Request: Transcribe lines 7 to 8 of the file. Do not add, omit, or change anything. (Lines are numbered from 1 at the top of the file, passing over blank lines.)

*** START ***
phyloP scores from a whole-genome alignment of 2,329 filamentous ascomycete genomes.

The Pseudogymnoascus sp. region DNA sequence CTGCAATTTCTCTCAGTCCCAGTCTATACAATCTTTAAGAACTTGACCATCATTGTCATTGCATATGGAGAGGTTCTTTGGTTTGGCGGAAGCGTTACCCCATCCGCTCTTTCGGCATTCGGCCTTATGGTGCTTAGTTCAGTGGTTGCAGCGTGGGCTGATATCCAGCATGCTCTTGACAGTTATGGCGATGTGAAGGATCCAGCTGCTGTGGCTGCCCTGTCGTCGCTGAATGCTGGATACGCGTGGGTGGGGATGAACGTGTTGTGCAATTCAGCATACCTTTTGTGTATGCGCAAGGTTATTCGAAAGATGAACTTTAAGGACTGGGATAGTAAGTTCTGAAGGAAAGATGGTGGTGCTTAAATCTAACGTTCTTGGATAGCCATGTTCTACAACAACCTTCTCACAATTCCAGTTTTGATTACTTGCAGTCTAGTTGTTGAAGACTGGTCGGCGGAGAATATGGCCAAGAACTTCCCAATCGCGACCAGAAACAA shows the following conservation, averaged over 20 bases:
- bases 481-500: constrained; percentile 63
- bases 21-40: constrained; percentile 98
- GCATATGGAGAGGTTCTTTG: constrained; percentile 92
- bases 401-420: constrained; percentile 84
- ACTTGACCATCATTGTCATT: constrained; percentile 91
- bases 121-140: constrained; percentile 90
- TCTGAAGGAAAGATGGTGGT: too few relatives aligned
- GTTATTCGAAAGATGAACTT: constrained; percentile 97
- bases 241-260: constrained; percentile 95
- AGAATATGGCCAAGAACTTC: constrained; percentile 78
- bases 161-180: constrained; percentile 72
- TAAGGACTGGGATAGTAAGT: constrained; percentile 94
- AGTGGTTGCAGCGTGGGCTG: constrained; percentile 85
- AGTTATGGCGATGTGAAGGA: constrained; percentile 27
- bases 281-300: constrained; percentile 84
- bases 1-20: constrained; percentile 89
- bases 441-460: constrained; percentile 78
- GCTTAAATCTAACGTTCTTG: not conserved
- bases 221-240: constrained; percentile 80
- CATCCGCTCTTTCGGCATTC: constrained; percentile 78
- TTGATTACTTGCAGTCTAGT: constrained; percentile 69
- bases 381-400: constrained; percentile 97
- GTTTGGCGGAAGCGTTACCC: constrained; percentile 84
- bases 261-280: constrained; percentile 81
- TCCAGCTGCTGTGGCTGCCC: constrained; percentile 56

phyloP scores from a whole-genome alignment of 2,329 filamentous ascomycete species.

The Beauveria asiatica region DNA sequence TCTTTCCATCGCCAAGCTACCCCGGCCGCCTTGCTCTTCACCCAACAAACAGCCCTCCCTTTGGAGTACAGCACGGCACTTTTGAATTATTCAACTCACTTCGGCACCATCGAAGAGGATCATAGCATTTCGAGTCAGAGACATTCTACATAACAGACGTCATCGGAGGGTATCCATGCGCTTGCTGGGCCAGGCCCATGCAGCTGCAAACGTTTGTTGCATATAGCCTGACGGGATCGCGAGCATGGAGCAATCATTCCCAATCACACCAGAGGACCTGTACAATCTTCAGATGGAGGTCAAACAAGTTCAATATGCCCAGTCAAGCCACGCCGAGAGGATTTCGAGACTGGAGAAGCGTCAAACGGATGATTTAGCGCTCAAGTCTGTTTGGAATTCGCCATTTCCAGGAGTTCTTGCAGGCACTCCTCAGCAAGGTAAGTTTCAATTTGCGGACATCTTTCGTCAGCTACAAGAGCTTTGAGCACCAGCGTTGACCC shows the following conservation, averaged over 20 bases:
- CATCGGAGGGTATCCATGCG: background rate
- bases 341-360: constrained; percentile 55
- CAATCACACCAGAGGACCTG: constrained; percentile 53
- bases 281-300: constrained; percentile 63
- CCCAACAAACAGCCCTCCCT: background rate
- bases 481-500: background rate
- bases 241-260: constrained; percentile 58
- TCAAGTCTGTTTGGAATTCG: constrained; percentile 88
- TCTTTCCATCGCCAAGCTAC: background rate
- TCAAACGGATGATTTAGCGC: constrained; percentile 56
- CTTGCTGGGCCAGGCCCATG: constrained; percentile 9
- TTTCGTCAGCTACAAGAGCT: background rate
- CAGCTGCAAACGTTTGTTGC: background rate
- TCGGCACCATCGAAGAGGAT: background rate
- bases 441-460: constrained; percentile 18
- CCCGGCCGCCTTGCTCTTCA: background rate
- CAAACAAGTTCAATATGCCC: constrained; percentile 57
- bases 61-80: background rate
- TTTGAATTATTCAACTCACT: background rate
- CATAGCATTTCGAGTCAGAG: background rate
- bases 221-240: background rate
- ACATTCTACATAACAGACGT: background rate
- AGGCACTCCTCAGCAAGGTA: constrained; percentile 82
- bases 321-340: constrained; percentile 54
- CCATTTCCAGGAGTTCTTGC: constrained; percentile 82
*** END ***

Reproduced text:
- ACTTGACCATCATTGTCATT: constrained; percentile 91
- bases 121-140: constrained; percentile 90